No, as TimmyDax pointed out, you need to own an Apple device. You can't just open up a free iCloud account and start editing documents. This is a significant impediment to iWorks becoming an open standard for collaboration in the way the Google Docs is.
My point is that iWorks will still not be good for open collaboration, because it will only function for people who own Apple devices. So, Apple still does not have the ubiquity of MS Office, and it doesn't have the "it works everywhere for free" aspect of Google Docs, and so iWorks is still not going to gain any significant penetration. It's fine for those who use it, but, most people won't.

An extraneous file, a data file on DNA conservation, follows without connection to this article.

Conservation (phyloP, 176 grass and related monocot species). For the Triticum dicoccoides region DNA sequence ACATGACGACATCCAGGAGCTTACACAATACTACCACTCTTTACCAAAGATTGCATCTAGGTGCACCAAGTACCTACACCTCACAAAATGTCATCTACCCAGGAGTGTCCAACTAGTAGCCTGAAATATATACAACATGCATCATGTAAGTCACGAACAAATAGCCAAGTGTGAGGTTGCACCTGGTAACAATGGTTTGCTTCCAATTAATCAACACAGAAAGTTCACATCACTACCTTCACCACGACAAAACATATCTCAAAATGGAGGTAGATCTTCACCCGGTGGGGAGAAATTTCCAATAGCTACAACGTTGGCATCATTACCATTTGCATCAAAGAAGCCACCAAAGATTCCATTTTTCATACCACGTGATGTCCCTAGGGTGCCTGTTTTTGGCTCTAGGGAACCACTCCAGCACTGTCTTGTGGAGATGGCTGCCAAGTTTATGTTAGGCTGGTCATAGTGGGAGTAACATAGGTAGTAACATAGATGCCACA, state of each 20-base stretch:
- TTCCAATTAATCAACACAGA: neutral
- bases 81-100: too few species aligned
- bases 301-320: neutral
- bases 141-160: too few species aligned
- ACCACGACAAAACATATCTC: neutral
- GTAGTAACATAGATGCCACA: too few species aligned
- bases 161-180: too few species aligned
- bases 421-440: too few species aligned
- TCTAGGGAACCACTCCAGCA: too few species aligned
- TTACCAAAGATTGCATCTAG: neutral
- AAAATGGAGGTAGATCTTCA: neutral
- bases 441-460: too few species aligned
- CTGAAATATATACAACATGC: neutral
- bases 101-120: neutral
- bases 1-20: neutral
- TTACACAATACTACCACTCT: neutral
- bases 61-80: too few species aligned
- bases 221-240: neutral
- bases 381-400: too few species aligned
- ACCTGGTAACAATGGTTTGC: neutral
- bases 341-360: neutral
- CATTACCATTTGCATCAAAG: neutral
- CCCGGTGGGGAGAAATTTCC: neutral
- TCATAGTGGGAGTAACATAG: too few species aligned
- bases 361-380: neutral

As a long time Apple watcher, I've seen this over and over again. Apple makes a big deal out of some software package (HyperCard, AppleWorks etc), then a few years later it lets it slide. Then the package is forgotten and all the users are SOL. Apple is not a software or a services company. Apple is a hardware company in that it's business model is designed around making money from selling hardware. Apple ultimately does not care if you get annoyed with them because some application package they sold you isn't being updated or is missing features. As long as you keep buying their hardware, you can complain all you like. In this way, their software only needs to be good enough to keep you buying their hardware. I think the one case where this is not true is the OS. Apple does view the OS and the hardware as being almost one-in-the-same. They make great operating systems. Don't use their applications if you can avoid it.